While these challenges have abated, Lamda still faced a labor shortage. About 7,000 employees will be needed when construction of the Ellinikon shopping center starts next year. Lamda currently has about 2,000 employees and is in advanced discussions with contractors about importing construction workers from other countries.

Still, Athanasiou described the company’s biggest challenge as its “lack of credibility.” Before construction began, the CEO said, “you had a bankrupt country, a huge project even by European standards, let alone Greece, and a company that had never taken on such a project.”

However, these obstacles have gradually disappeared as the new city has become a reality.

By the end of summer, seven new apartment buildings will be visible from the coast, next to the skyscraper under construction. By the end of the year, those high-rises will reach a height of 100 meters (330 feet) and the number of residential buildings under construction on the coast will increase to 15. By the end of 2025, a sports center with football fields, tennis courts and swimming pools open to the public.

“By Christmas 2026,” Athanasiou said, “we want residents to be able to live in their homes.”

As the Greek economy recovers from the decade-long crisis, there is also renewed interest from investors. The country was awarded investment grade status by two of the three major rating companies in the past year, and investors flocked to the Athens Stock Exchange in a successful initial public offering from Athens International Airport and the sale of shares in the country’s main banks country.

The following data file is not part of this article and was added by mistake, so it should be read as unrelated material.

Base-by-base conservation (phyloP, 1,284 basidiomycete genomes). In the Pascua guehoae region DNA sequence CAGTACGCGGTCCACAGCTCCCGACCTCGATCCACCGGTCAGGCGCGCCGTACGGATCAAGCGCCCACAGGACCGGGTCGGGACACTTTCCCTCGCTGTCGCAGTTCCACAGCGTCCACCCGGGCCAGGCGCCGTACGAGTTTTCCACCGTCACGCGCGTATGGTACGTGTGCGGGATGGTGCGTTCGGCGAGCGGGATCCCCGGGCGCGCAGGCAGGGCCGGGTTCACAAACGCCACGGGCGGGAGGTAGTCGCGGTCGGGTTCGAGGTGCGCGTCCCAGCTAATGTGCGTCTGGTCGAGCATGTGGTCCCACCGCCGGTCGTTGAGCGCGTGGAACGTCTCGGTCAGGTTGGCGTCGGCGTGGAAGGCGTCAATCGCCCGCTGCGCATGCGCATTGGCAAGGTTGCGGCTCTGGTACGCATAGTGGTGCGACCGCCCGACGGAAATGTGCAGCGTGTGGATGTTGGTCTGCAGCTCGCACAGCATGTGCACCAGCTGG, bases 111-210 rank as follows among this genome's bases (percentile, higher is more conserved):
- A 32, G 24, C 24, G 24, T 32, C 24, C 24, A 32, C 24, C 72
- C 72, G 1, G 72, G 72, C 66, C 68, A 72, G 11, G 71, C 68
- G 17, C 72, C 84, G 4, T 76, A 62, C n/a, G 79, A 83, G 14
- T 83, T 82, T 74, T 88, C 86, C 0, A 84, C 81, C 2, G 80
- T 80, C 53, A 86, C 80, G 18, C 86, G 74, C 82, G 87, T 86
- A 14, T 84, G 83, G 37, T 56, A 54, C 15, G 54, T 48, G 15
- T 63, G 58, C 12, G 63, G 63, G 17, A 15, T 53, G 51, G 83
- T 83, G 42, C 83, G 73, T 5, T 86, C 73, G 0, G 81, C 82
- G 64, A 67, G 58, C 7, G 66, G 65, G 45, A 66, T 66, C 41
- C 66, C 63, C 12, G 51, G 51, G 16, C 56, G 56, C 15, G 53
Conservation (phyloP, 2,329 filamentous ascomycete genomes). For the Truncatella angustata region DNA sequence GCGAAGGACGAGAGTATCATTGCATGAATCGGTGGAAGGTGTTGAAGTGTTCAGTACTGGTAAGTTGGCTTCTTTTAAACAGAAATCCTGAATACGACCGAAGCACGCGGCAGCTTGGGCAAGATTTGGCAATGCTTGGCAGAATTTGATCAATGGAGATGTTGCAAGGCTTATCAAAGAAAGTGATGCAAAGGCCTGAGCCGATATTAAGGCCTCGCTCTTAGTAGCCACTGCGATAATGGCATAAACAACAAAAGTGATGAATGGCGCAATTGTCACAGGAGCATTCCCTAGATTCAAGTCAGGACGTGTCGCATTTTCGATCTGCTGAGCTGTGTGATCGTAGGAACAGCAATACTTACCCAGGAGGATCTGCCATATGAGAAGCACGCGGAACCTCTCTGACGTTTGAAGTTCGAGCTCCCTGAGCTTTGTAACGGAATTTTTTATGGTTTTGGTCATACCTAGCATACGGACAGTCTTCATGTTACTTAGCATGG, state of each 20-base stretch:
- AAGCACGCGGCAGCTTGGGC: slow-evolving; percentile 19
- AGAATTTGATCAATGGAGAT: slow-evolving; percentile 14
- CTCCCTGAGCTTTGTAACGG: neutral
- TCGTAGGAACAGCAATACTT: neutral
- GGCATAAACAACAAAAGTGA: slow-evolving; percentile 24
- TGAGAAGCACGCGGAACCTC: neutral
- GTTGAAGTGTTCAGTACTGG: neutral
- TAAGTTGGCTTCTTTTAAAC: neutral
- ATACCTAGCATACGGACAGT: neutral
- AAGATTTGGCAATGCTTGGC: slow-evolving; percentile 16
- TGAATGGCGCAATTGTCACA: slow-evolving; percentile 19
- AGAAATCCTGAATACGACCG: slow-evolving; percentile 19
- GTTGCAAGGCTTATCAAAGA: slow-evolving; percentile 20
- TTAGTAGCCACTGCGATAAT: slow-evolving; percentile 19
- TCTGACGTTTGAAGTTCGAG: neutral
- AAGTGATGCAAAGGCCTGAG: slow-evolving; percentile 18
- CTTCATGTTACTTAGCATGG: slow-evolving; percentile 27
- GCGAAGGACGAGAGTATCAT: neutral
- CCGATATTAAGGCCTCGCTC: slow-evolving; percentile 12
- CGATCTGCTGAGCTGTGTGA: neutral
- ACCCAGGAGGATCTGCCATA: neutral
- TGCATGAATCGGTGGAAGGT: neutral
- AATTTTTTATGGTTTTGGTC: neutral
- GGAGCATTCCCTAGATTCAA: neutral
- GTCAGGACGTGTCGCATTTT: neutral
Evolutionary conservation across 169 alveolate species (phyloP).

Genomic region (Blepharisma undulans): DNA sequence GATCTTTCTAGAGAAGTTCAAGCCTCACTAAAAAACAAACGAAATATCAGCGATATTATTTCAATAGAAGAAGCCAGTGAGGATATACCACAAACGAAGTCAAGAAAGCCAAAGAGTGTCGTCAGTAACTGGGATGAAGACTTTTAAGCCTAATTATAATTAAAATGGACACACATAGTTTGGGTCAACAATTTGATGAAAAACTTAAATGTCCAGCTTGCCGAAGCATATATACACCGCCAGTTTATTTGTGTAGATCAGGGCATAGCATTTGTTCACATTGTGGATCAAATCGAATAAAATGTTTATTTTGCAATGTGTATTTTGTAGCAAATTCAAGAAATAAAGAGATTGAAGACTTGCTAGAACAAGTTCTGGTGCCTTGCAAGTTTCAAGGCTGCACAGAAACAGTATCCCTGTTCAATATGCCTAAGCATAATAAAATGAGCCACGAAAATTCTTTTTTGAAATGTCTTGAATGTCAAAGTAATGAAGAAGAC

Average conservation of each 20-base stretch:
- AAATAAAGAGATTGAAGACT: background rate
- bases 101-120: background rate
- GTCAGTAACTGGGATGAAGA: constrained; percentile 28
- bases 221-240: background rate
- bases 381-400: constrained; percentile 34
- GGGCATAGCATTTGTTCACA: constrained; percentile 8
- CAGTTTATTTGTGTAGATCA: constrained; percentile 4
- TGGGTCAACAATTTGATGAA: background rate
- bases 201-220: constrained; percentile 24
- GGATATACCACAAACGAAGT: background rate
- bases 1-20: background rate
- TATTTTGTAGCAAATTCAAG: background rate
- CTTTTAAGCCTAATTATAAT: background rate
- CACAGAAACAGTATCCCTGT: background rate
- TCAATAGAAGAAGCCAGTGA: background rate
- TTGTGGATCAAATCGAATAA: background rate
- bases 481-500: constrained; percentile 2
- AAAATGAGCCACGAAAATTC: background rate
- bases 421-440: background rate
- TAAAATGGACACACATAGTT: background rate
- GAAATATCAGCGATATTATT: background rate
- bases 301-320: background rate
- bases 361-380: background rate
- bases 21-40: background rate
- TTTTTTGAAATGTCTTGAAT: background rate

Despite rising almost 16% in 2023, Lamda shares are stuck around €7, which Athanasiou attributes to the broader pain in the property market. “Our strategic goal is to diversify investment assets, shopping centers and marinas,” the CEO said. The company has been promoting the Ellinikon marinas to potential investors in Britain and the US and is waiting for the right time to launch an initial public offering for its shopping centers.

There is also reason to believe that Ellinikon will be profitable from here on out. Lamda was bought from the Greek state for 915 million euros in 2014 and returned to the black market in 2023. The homes on the beach are now sold for as much as 15,000 euros per square meter. “There is enormous hidden value” in business results, says Athanasiou. Offers for plots around the shopping center and offices have also exceeded €2,000 per square meter. “That’s almost triple the value on our books,” he noted.

In short, there is great optimism. And as for concerns that tourists flocking to Athens may be more interested in the ancient city’s historic offerings than its ultra-modern amenities, Lamda’s CEO isn’t worried.

“Is there any reason why someone visiting Ellinikon would decide not to also visit the Acropolis or Sounio?” Athanasiou wondered. At the same time, “Is there any way that they would hear about a place in the neighborhood with the tallest buildings, five high-rises, a casino resort, and choose to just stay on the Acropolis?”

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Autor(en)/Author(s): Eleni Chrepa

Quelle/Source: Bloomberg, 01.05.2024